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Haiti Facing 'Major Food Crisis'
BBC ^ | 5-1-2008

Posted on 05/01/2008 9:06:16 AM PDT by blam

Haiti facing 'major food crisis'

Malnutrition is widespread in Haiti, one of the poorest countries in the world

Haiti faces a "major crisis" if the international community does not increase food aid to the country, the UN's food agency has warned.

The World Food Programme director for the region, Pedro Medrano, said Haiti required more help to feed its poor.

He appealed for $54m (£27m) in new funding to counter food prices which have risen sharply around the world.

At least six people were killed in Haiti last month as protests over rising prices turned violent.

The prices of wheat, rice and other staple crops have nearly doubled in the last year in response to rising global population, higher fuel costs and increased demand from India and China.

'Silent tsunami'

The United Nations ranks Haiti as one of the least developed countries in the world, and the poorest in the western hemisphere.

More than half of the population lives on less than $1 per day and chronic malnutrition is widespread, says the WFP.

At least six people died when protests over price rises turned violent

"This is a major crisis," said the WFP's Pedro Medrano as he visited Haiti. "Are we going to intervene when it's too late?"

Legislators sacked Prime Minister Jacques Edouard Alexis over the food crisis on 12 April and there are fears of further unrest.

"It is not so important how much money we are able to raise for our cause," said Mr Medrano.

"The question is how much the international community and all of us are prepared to pay for not doing what needs to be done."

The WFP has asked for $54m in new funding to provide Haiti with 50,000 tonnes of food until the end of the year.

The agency has called the food price increases a "silent tsunami" and warned that the rises are expected to continue.

TOPICS: News/Current Events
KEYWORDS: crisis; food; foodinsecurity; foodriots; haiti; hunger; stravation
It's probably cheaper to sent them free food than fend them off the coast of Florida or have them on welfare here.
1 posted on 05/01/2008 9:06:20 AM PDT by blam
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To: blam

In other news, water is wet.

2 posted on 05/01/2008 9:14:31 AM PDT by 50sDad (OBAMA: In your heart you know he's Wright.)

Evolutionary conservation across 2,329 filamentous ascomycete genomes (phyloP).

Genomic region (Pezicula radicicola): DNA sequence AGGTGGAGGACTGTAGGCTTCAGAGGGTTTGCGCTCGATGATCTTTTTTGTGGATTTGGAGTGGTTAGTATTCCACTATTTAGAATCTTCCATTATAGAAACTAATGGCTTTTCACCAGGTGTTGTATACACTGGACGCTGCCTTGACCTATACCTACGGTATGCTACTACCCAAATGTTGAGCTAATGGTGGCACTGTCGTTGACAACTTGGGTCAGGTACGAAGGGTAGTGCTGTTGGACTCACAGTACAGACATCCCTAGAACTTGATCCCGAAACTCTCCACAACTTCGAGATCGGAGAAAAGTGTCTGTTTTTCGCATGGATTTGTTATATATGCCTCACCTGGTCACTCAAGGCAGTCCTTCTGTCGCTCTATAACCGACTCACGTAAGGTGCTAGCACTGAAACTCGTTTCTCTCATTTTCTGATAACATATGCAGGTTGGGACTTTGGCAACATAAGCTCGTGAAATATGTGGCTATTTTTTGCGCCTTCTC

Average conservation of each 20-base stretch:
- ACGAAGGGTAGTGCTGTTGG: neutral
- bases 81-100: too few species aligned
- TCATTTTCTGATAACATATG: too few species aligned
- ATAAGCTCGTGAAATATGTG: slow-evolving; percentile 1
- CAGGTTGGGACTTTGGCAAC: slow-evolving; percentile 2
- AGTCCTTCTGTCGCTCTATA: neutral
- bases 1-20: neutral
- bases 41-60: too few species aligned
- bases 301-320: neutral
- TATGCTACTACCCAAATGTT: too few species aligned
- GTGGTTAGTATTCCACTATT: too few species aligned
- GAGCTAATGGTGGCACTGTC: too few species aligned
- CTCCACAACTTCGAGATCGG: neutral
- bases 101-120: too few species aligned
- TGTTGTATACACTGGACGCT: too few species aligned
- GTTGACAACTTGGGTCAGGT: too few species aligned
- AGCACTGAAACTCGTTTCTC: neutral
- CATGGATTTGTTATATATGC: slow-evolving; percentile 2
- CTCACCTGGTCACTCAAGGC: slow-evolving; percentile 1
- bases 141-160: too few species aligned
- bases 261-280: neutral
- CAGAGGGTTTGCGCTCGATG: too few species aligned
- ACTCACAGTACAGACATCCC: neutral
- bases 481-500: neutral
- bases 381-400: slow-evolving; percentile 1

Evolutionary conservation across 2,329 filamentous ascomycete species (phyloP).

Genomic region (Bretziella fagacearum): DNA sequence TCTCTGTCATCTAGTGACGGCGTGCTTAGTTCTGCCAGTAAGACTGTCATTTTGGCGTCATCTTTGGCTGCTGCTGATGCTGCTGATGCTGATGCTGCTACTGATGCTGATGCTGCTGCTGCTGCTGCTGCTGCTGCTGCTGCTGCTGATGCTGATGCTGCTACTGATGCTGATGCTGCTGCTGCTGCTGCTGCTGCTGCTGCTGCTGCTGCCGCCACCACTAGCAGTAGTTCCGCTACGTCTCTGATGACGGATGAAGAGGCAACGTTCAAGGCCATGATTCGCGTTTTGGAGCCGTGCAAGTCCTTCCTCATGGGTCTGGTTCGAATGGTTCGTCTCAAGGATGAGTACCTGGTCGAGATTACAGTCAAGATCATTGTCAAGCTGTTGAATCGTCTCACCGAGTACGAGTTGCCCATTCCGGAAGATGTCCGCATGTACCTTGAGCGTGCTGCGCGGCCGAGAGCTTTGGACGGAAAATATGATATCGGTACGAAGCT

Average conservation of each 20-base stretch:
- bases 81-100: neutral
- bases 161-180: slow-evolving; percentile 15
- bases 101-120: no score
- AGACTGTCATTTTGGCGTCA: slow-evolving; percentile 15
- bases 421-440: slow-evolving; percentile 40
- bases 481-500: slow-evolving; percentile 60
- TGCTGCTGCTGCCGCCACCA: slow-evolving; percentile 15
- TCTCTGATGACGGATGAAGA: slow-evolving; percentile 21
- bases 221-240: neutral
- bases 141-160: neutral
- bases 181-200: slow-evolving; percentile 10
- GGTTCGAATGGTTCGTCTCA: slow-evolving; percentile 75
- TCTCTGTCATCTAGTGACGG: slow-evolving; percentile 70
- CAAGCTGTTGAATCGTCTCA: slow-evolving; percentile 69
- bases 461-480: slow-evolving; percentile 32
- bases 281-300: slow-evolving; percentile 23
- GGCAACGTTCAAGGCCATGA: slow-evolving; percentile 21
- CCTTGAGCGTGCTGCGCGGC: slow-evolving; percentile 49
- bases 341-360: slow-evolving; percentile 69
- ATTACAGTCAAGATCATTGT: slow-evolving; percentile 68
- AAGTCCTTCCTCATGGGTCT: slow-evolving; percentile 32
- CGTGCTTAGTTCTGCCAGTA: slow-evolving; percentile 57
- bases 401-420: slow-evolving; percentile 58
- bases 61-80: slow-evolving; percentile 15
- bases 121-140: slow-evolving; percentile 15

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To: blam

I blame the French.

3 posted on 05/01/2008 9:36:22 AM PDT by babble-on
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To: blam
Image hosted by yet, on the other side of the border... there is no Crisis.
4 posted on 05/01/2008 10:28:18 AM PDT by Chode (American Hedonist ©®)
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To: blam
In 1989 the population of Haiti was about 6.1 million and Haiti produced 118,000 metric tons of rice.
In 2007 the population of Haiti was about 8.7 million and Haiti produced 90,000 metric tons of rice.
Imports of rice increased all the while. So why did Haiti's production drop? Well, about 1989 Haiti was pushed to drop its tariff on imported rice and U.S. subsidized rice began to enter the country in ever larger quantities as Haiti's production dropped.
Now Haiti cannot feed itself and cannot afford to buy imports. This is not an agricultural problem, it is a political problem.
5 posted on 05/01/2008 11:27:08 AM PDT by count-your-change (you don't have to be brilliant, not being stupid is enough.)
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To: blam
Haiti has always been poor and starving since I can remember over my 50+ years. Now it's worse, but still, one would hope for progress.

There are certain countries and areas of the world which seem to be eternally unable to develop. Haiti, Somalia, Sudan, etc. Dirt cookies.

I have no problem with helping them in any way we can. However, one would hope that eventually some progress would occur.

6 posted on 05/01/2008 3:34:47 PM PDT by Sender ("Why is it that I can't just eat my waffle?" - Barack Hussein Obama)
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